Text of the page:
Dating fender bassman
It’s unknown if the tweed covering was a mistake (“Oops, I thought this was a 4x10 Bassman cabinet that I was covering”) or intentional, perhaps as a special order.Non-Schumacher transformers – It’s been universally accepted that Fender only used Schumacher transformers on amps made in the 1960s and 1970s.Since the new owner would have likely removed this tag immediately upon arriving home, I’m amazed that the one in the photo has remained intact since mid-1968!Along with dating amps by serial numbers, we were interested in determining production totals, if possible.He recalled, “We just went to a big bin every morning and loaded our wheeled rack with a batch of whatever chassis we were working on that day.The boss came around and said what we'd be building. Probably the same as the pots and transformers that we just dug out of the boxes.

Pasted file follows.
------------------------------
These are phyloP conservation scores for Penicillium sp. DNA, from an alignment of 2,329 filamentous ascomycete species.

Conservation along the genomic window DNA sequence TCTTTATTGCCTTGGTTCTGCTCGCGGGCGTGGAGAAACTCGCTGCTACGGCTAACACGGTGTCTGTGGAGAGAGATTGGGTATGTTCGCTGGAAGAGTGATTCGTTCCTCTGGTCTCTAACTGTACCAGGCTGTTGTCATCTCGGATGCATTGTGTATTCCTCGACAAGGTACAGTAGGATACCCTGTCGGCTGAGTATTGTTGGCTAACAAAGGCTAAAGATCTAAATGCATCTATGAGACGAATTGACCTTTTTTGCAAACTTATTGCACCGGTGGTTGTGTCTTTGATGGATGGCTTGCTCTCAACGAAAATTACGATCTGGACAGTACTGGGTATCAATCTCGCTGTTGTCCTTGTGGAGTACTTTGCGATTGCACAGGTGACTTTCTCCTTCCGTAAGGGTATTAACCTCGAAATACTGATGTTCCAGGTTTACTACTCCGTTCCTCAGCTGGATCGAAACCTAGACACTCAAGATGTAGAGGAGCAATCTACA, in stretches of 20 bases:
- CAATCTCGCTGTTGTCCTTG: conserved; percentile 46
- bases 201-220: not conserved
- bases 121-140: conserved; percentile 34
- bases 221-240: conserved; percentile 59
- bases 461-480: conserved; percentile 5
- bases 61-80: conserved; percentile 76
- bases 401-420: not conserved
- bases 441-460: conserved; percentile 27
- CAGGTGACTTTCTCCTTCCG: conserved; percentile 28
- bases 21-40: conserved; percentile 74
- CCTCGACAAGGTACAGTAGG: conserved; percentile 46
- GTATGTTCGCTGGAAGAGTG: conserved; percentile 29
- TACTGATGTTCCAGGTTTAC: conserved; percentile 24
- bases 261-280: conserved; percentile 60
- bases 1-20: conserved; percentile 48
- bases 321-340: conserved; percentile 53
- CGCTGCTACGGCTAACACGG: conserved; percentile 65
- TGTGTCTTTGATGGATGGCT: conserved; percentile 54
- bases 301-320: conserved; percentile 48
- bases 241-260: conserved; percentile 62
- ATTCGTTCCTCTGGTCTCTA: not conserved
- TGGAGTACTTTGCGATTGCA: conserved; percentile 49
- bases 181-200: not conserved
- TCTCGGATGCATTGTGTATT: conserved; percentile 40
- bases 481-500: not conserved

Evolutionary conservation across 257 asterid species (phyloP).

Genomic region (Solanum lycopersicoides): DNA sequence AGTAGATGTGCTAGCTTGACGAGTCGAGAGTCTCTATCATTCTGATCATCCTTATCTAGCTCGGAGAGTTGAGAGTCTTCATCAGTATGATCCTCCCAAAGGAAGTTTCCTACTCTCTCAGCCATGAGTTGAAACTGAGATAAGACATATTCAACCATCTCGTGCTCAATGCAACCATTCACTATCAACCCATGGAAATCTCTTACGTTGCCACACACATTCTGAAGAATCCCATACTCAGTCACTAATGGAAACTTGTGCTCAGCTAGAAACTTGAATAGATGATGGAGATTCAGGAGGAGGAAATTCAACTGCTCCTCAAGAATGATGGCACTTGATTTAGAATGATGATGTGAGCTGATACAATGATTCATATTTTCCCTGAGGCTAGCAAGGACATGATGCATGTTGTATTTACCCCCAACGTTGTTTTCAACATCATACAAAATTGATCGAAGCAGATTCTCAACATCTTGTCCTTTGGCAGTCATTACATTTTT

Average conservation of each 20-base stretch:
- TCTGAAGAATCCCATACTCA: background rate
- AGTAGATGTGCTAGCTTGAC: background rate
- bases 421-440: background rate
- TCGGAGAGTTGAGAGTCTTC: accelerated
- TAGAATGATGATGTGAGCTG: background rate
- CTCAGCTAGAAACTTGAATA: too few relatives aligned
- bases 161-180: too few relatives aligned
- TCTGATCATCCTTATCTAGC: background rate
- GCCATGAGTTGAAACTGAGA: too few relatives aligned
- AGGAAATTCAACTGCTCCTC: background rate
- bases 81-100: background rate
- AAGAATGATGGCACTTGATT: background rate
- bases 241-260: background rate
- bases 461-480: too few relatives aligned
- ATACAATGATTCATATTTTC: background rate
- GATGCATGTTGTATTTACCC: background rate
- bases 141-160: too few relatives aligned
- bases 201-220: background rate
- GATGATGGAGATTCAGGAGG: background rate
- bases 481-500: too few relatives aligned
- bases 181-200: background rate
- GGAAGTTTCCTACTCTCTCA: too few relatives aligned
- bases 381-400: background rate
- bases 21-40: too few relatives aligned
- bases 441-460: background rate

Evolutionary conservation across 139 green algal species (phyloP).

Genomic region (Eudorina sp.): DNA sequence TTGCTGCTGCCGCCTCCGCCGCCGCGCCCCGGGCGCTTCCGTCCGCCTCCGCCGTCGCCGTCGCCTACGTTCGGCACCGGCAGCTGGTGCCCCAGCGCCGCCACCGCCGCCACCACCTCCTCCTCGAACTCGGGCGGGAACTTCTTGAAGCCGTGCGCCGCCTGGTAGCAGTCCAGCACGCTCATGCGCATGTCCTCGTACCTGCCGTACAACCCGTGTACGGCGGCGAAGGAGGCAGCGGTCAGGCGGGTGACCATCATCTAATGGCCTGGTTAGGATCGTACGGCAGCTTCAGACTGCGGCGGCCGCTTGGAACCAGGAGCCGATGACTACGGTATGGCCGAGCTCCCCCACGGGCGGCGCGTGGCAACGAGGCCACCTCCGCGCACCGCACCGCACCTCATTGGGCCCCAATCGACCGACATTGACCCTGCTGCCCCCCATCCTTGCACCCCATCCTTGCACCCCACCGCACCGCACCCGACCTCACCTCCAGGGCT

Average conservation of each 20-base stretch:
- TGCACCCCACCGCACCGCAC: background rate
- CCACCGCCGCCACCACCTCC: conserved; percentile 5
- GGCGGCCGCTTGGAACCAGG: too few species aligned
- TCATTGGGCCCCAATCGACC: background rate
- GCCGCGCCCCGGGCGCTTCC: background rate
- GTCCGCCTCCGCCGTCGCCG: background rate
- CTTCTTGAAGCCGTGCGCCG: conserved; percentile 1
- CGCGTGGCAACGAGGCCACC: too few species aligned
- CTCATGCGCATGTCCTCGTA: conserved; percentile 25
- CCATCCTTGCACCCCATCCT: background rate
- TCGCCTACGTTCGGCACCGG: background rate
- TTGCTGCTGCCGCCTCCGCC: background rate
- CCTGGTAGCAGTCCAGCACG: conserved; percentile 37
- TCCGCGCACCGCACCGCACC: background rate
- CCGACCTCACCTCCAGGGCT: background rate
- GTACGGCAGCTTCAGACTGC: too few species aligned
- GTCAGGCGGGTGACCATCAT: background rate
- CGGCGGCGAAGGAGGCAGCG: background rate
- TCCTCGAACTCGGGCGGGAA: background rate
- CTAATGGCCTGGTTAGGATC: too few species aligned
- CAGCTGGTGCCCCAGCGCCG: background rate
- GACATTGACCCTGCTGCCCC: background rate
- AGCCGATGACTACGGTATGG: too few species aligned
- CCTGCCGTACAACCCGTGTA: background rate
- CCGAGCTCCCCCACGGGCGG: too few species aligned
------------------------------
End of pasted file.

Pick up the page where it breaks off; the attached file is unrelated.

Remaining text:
The Australian Fender Distributor then installed 240V - 110V stepdown transformers in the bottom of the cabinets.Not only that, but to meet Swedish safety codes, Hagstrm removed the external voltage selector switch (fitted to all blackface and silverface export models) and hardwired it internally (see photos).Notice that the original Fender back panel was removed and replaced with a Hagstrm panel.Mid-1968 Super Reverb export model modified by Hagstrm for the Swedish market.Note the removal of the voltage selector switch and hard-wiring. I just discovered that the silverface Bandmaster speaker cabinet (the big, tall one without tilt-back legs) is ported (see photo). I guess this is what the 1969 catalog refers to as “large, individual specially designed baffles.” And all along I thought the big n’ tall silverface cabs were just a macho thing to compete against the awesome looks of a Marshall half stack or full stack.